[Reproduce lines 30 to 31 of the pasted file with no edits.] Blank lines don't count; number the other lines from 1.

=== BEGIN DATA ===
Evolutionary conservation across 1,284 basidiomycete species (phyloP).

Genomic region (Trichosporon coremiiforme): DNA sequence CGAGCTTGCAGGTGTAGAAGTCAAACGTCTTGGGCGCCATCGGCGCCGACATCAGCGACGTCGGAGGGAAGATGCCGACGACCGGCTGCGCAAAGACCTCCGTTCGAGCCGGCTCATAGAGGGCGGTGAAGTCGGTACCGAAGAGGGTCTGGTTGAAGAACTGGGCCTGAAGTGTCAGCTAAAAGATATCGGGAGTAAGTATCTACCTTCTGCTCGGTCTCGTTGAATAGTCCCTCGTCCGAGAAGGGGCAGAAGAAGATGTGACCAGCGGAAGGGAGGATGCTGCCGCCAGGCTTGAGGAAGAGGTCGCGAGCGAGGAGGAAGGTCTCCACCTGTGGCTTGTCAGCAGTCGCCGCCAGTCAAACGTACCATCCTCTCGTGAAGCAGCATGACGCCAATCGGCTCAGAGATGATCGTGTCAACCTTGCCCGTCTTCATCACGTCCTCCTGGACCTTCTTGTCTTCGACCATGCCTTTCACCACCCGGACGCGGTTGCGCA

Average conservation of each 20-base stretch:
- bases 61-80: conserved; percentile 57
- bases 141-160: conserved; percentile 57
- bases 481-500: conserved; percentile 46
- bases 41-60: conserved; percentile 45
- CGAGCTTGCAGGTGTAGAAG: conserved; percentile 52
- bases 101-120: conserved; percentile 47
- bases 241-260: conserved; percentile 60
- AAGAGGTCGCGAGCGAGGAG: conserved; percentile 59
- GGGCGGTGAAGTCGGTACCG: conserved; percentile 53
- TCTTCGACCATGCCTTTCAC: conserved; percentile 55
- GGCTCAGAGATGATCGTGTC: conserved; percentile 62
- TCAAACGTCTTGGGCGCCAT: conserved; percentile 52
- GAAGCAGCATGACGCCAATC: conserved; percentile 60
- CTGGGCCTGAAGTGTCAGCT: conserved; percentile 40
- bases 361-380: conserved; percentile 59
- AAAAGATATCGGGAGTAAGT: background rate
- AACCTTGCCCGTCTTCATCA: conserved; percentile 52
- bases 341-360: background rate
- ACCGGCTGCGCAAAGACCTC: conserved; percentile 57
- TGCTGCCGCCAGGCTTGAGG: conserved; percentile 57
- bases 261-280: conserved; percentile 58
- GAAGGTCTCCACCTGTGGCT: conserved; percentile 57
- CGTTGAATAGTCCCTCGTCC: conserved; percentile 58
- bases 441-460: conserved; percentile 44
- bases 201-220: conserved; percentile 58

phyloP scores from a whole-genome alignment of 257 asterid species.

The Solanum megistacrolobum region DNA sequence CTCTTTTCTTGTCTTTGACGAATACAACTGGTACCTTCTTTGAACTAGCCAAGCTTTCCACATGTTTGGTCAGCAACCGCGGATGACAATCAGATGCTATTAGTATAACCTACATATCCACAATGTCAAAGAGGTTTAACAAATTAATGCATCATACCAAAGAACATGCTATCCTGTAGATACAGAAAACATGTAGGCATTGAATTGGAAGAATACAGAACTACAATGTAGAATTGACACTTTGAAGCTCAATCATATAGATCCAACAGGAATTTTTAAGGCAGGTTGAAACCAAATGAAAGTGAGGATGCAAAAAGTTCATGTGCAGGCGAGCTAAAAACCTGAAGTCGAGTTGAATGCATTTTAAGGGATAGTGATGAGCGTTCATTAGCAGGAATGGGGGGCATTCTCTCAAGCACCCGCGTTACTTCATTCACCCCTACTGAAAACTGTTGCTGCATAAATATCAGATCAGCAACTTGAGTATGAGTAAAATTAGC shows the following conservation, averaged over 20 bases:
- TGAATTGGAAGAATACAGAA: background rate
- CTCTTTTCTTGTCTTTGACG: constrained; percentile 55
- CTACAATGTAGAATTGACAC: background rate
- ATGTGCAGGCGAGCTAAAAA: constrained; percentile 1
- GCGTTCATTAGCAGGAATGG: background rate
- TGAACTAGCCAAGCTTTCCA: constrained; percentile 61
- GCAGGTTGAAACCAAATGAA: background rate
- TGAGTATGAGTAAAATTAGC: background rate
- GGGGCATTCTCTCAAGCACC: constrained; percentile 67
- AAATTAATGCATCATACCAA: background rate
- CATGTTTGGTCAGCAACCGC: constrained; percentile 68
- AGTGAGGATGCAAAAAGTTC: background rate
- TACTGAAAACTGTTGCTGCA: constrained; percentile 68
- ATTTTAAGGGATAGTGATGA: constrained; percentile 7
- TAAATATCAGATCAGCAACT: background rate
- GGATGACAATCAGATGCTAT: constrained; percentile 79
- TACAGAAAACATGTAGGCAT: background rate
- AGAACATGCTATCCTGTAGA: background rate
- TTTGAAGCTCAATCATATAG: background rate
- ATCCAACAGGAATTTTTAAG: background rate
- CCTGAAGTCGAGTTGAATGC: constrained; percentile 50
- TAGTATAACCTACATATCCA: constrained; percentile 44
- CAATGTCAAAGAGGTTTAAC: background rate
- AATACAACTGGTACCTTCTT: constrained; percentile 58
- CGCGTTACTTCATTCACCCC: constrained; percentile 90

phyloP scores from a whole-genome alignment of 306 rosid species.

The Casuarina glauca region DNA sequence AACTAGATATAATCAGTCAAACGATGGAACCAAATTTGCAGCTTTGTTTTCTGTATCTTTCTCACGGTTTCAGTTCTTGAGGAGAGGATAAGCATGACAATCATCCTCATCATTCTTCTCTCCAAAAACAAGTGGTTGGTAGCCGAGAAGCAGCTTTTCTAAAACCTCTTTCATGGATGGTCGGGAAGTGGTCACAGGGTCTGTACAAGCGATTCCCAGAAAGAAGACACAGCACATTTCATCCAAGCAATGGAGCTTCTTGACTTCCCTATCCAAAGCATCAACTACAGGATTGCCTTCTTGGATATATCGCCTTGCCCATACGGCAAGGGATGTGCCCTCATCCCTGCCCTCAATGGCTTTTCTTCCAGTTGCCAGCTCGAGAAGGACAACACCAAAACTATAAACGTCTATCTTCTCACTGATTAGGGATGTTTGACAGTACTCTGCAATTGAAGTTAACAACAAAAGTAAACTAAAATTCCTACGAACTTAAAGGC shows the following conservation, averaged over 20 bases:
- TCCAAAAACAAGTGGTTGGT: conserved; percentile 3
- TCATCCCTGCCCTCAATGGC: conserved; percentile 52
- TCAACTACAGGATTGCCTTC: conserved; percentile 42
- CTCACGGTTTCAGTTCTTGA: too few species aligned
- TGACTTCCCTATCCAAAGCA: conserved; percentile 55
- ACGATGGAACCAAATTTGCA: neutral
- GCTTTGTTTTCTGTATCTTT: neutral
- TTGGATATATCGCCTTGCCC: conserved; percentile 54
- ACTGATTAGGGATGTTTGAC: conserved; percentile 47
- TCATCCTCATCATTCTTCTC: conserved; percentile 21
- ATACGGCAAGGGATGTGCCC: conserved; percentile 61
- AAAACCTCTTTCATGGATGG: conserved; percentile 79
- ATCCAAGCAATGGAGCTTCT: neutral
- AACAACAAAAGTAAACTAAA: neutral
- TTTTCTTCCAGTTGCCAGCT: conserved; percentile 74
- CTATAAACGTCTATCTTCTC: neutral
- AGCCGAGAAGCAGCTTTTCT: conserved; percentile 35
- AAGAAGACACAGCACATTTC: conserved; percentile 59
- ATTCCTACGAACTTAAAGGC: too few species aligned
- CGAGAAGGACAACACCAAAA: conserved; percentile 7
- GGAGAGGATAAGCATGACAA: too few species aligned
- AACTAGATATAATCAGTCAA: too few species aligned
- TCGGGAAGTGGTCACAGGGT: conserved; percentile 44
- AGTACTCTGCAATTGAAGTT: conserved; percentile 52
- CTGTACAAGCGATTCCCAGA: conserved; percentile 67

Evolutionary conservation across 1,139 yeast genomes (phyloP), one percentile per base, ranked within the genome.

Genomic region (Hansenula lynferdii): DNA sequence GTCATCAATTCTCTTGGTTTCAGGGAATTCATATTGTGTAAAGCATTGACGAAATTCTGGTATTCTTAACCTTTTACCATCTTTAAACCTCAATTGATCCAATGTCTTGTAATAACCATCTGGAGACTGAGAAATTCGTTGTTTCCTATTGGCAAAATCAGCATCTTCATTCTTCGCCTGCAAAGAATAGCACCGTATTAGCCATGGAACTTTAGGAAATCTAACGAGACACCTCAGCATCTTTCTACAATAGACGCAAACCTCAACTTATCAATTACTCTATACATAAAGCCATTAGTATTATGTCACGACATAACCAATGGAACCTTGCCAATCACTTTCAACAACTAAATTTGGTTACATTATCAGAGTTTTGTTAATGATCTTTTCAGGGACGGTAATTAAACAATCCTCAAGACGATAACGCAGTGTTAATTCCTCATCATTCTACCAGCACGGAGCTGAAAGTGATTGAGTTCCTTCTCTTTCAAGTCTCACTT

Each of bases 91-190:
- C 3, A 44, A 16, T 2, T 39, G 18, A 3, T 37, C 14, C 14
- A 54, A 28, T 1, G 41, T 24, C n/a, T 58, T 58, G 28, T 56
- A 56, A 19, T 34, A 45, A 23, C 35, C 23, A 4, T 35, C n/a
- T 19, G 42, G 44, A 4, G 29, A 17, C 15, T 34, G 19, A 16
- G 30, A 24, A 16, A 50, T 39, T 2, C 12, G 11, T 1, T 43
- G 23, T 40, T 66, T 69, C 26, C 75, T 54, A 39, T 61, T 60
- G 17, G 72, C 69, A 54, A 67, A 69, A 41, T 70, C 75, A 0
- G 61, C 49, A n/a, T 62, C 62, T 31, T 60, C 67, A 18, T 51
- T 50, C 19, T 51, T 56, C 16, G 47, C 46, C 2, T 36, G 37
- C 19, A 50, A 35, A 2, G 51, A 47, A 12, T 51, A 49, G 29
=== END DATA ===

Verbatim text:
The Solanum megistacrolobum region DNA sequence CTCTTTTCTTGTCTTTGACGAATACAACTGGTACCTTCTTTGAACTAGCCAAGCTTTCCACATGTTTGGTCAGCAACCGCGGATGACAATCAGATGCTATTAGTATAACCTACATATCCACAATGTCAAAGAGGTTTAACAAATTAATGCATCATACCAAAGAACATGCTATCCTGTAGATACAGAAAACATGTAGGCATTGAATTGGAAGAATACAGAACTACAATGTAGAATTGACACTTTGAAGCTCAATCATATAGATCCAACAGGAATTTTTAAGGCAGGTTGAAACCAAATGAAAGTGAGGATGCAAAAAGTTCATGTGCAGGCGAGCTAAAAACCTGAAGTCGAGTTGAATGCATTTTAAGGGATAGTGATGAGCGTTCATTAGCAGGAATGGGGGGCATTCTCTCAAGCACCCGCGTTACTTCATTCACCCCTACTGAAAACTGTTGCTGCATAAATATCAGATCAGCAACTTGAGTATGAGTAAAATTAGC shows the following conservation, averaged over 20 bases:
- TGAATTGGAAGAATACAGAA: background rate